Essay: Morning Despair

Oct 18, 2019

On some mornings, I roll out of bed wondering why bother?  Everything seems useless or scary or overwhelming.  Maybe I should just give it up and pull the covers over my head.  “Existential despair,” a counselor called it once.  Anxiety about the purpose of life.

Not to mention anxiety about how to pay the bills, eat healthy, and forgive those who trespass against me.  Fortunately, all of that can wait—at least until I feed the cat.  She’s meowing at my feet and has no question about the purpose of her life which is to lead me to the cupboard where we keep the cat chow.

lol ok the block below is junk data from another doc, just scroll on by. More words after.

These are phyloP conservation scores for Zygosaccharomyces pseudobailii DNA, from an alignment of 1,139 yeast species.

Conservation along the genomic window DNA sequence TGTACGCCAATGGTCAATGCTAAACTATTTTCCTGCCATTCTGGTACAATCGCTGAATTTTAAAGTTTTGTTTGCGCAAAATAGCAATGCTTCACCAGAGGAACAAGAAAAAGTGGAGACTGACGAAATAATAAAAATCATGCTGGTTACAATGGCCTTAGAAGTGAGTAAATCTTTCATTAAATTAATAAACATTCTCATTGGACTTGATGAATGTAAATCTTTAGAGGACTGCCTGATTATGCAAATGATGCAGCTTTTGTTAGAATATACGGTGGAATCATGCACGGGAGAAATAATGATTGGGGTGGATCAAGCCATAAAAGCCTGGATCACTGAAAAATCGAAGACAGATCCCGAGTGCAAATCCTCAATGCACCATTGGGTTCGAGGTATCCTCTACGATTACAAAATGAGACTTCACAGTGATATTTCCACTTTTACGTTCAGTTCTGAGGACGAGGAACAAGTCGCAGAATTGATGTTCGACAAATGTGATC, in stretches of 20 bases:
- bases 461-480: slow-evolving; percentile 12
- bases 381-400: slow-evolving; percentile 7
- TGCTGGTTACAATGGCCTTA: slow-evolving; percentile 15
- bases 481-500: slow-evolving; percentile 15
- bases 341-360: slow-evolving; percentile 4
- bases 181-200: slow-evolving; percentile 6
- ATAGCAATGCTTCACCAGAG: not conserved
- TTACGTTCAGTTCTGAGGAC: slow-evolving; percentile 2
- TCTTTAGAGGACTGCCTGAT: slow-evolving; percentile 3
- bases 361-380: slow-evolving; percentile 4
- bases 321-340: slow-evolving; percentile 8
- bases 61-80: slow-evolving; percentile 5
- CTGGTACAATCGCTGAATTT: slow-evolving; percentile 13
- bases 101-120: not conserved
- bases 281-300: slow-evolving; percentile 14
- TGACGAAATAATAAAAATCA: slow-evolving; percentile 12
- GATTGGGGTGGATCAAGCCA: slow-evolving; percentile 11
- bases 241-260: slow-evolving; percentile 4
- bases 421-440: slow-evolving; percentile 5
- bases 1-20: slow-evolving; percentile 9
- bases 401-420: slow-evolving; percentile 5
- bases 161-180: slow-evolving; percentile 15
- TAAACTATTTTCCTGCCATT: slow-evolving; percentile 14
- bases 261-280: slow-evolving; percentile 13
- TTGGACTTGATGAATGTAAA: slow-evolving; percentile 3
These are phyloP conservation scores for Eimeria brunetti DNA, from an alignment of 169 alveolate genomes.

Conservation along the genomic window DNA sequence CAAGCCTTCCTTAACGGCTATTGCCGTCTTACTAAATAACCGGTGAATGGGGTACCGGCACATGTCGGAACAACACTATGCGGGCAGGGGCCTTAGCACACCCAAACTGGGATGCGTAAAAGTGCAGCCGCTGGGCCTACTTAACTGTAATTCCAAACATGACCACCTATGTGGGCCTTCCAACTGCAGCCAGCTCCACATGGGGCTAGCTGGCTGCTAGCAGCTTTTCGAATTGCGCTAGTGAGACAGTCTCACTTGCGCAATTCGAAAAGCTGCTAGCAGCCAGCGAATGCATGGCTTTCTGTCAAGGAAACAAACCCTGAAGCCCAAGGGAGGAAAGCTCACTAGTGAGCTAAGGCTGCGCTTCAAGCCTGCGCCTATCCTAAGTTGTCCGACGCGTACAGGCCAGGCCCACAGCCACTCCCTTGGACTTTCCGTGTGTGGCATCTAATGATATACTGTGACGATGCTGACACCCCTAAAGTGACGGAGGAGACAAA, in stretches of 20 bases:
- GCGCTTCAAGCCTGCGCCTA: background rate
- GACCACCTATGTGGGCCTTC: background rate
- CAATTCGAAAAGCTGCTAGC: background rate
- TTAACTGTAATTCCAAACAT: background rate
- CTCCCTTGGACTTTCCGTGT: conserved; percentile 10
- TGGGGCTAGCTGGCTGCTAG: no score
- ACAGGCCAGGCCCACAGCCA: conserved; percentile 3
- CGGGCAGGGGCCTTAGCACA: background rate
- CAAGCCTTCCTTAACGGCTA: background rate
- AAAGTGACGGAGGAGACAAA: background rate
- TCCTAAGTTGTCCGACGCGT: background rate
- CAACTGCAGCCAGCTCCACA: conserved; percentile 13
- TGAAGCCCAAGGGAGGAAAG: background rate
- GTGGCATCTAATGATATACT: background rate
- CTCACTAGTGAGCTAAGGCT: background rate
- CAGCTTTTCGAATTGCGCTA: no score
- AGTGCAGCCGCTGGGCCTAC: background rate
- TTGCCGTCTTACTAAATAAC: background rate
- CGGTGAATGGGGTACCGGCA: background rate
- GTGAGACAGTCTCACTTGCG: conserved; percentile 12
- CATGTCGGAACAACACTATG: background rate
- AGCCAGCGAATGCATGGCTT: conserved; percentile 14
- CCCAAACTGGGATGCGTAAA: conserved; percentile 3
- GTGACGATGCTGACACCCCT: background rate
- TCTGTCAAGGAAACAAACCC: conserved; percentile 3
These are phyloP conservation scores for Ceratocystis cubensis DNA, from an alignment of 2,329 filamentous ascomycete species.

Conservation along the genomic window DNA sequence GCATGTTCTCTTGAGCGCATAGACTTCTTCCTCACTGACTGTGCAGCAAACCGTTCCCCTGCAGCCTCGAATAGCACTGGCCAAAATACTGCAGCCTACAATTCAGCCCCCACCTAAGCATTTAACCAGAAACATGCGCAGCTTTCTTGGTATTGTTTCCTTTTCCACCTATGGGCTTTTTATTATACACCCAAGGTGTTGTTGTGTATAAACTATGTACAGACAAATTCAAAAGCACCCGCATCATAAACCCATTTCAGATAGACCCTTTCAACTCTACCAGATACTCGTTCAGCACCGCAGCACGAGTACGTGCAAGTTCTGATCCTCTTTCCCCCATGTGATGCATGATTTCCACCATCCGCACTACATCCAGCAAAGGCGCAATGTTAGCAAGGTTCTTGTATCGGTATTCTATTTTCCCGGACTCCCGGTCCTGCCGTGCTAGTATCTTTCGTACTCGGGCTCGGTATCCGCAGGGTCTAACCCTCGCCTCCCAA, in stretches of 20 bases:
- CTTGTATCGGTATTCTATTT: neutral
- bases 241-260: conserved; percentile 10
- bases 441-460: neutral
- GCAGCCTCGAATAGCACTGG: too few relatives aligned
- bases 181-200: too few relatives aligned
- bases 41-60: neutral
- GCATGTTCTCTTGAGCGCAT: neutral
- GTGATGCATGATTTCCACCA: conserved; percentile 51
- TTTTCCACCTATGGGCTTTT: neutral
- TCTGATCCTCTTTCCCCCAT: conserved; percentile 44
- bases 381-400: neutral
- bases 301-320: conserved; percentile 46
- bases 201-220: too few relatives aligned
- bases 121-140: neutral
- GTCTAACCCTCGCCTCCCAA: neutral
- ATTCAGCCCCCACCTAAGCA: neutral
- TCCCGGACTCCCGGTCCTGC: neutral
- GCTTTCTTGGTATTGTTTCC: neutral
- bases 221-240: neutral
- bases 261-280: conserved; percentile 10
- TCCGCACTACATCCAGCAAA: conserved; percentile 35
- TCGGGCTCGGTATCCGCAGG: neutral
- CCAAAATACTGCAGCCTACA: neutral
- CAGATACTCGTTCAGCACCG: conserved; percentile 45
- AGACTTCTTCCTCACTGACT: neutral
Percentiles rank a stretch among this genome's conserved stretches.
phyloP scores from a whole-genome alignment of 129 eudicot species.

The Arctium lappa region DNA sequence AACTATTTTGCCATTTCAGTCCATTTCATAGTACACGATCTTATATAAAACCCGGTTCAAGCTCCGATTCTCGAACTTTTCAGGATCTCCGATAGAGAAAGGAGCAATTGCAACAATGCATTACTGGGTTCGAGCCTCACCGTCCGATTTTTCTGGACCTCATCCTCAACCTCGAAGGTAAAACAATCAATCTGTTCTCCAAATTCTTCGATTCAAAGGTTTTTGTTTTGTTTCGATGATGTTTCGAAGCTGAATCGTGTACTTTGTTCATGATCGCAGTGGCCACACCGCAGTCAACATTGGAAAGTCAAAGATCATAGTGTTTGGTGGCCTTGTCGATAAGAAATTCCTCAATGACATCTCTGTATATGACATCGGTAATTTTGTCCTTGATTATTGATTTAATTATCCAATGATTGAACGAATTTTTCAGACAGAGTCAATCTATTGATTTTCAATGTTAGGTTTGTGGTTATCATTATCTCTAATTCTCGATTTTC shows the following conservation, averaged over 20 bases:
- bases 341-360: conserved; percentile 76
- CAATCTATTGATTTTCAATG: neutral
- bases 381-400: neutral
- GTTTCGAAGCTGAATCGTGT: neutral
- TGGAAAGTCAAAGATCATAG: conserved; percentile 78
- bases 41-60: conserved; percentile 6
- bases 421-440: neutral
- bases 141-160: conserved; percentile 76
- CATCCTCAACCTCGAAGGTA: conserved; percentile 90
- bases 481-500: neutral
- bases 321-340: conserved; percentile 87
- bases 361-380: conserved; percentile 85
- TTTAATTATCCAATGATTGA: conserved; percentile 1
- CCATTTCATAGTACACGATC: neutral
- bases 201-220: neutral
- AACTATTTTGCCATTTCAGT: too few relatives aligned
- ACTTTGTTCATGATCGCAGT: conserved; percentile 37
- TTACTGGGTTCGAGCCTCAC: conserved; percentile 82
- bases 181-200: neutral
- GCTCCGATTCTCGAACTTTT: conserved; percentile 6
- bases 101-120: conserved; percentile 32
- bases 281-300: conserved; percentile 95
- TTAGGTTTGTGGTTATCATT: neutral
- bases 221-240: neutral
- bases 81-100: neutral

My next stop is the front porch where the newspaper awaits, tucked into the little rack under the mailbox.  After years of climbing into the bushes to retrieve the paper, I’m enormously grateful to this courteous carrier who rolls out of bed vastly earlier than I do. 

I plug in a pot of strong coffee and listen to its familiar gurgle and wheeze.  Then, finally, I sit at the kitchen table with a steaming mug—grateful for the healing power of rituals which steer me through my existential despair and return me to my ordinary life.

I think it might be worth living another day.